Poor fella. Although not … literally. Which, of course, isn’t a bad thing. But I guess he proves it can be sometimes.

Ha! Look at me, pulling a Mitt.


History Lessons

I’ve been off the grid a bit lately, as a sista needs to be Dr. Moniquealicia sooner rather than later.  To that end, I’ve been diligently studying for my comprehensive exams — reading and re-reading the philosphies that were critical to the creation of the United States, and its government.

There are a couple of things that stand out:

1.  In my adult life, I’ve been ambivalent about the place America holds in the annals of world history.  At worst, I’ve been completely resistant to the idea that the United States of America is “the greatest idea in the last 500 years” — I saw an author discussing this concept a couple of years ago, and I immediately balked at the audacity of such an assertion.  The United States?  With all its issues?  Nah.

And then I gave heed to my favorite anecdote:  I shan’t throw the baby out with the bath water.  In time, I began to see the United States for what it was on paper, and how it has endeavored to bring idealism into fruition.  And ol’ Mo got all soffe on the U.S. of A.

On that freezing Inauguration Day, January 20, 2009, I definitely grabbed one of those little American flags and walked around with it shamelessly.  I bought hook, line, and sinker Barack Obama’s common refrain, “in no other country on Earth is my story even possible.”  It’s all the more impressive, however, given United States history, that Barack Hussein Obama’s story did happen.  You may fault or credit (depending on your politics) white guilt, the on again/off again romance shared between young people and politics,  or the sheer absurdity of Black people during the ’08 campaign (My President is Black/My Lambo’s blue, and I’ll be gotdamn if my rims aint too… #sigh).  Invariably, no matter your opinions about why Obama happened, the fact remains that the free and fair election of Barack Hussein Obama did happen.  And in the grand scheme of things, it was pretty cool and I was pretty proud to be American on Election and Inauguration Day.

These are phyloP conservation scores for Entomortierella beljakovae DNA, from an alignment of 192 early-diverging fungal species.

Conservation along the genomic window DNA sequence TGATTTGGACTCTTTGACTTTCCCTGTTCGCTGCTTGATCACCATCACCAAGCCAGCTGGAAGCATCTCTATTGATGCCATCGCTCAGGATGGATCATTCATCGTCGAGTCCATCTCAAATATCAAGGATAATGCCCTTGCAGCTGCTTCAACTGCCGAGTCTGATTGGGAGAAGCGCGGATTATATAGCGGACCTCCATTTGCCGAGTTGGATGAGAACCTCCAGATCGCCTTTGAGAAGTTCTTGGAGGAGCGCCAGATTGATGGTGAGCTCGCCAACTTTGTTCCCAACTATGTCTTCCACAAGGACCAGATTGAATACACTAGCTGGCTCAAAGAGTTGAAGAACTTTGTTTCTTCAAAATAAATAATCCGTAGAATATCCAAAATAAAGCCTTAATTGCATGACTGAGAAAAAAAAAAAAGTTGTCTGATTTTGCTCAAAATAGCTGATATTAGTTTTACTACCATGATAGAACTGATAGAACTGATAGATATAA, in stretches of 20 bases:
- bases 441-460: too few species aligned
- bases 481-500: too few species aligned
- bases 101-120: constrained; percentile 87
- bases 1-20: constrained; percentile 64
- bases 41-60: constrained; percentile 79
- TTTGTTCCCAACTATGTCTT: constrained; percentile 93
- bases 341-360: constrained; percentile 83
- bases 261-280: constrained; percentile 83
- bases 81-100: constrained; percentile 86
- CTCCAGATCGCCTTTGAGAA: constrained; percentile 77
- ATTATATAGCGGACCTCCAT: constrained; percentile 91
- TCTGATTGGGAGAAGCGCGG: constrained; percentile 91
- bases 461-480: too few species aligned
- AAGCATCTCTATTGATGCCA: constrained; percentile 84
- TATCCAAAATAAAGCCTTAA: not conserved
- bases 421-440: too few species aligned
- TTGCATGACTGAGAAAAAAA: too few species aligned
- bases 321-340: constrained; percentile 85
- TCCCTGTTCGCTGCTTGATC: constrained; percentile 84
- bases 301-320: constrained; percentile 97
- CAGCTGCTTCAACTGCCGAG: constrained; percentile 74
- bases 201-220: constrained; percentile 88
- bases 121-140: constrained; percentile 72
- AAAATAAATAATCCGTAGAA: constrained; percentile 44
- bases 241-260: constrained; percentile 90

However, what’s happened in the wake of Obama’s election is made clearer to me by way of a little Constitutional and Founding Fathers context.  Which brings me to…

2.  I believe the debates, disagreements, and compromises which preceded the creation of the Constitution are the scabs we continue to pick at.  Central government vs. state’s rights, Republican vs. Democratic representation, to address or ignore the slavery problem, and indeed the Black problem.  What are the authorities and limitations of the separation of powers?  What about the strength and influence of factions, and the rationales behind political ideologies that are led either by cooperation or individualism — public vs. private?

For example, during the Federal Convention of 1787, the Framers debated who should elect the national Executive (the President).  Elbridge Gerry of Massachusetts proposed that the national executive should be a single person chosen by the national legislature.  New York’s Gouverneur Morris disagreed, stating that the “public at large” should have the last say.  It was Roger Sherman (of the Sherman/Connecticut Compromise, responsible for the bicameral U.S. legislature) who charged that the sense of the nation would be better expressed by the legislature because the people at large would never be sufficiently informed enough to make a wise decision.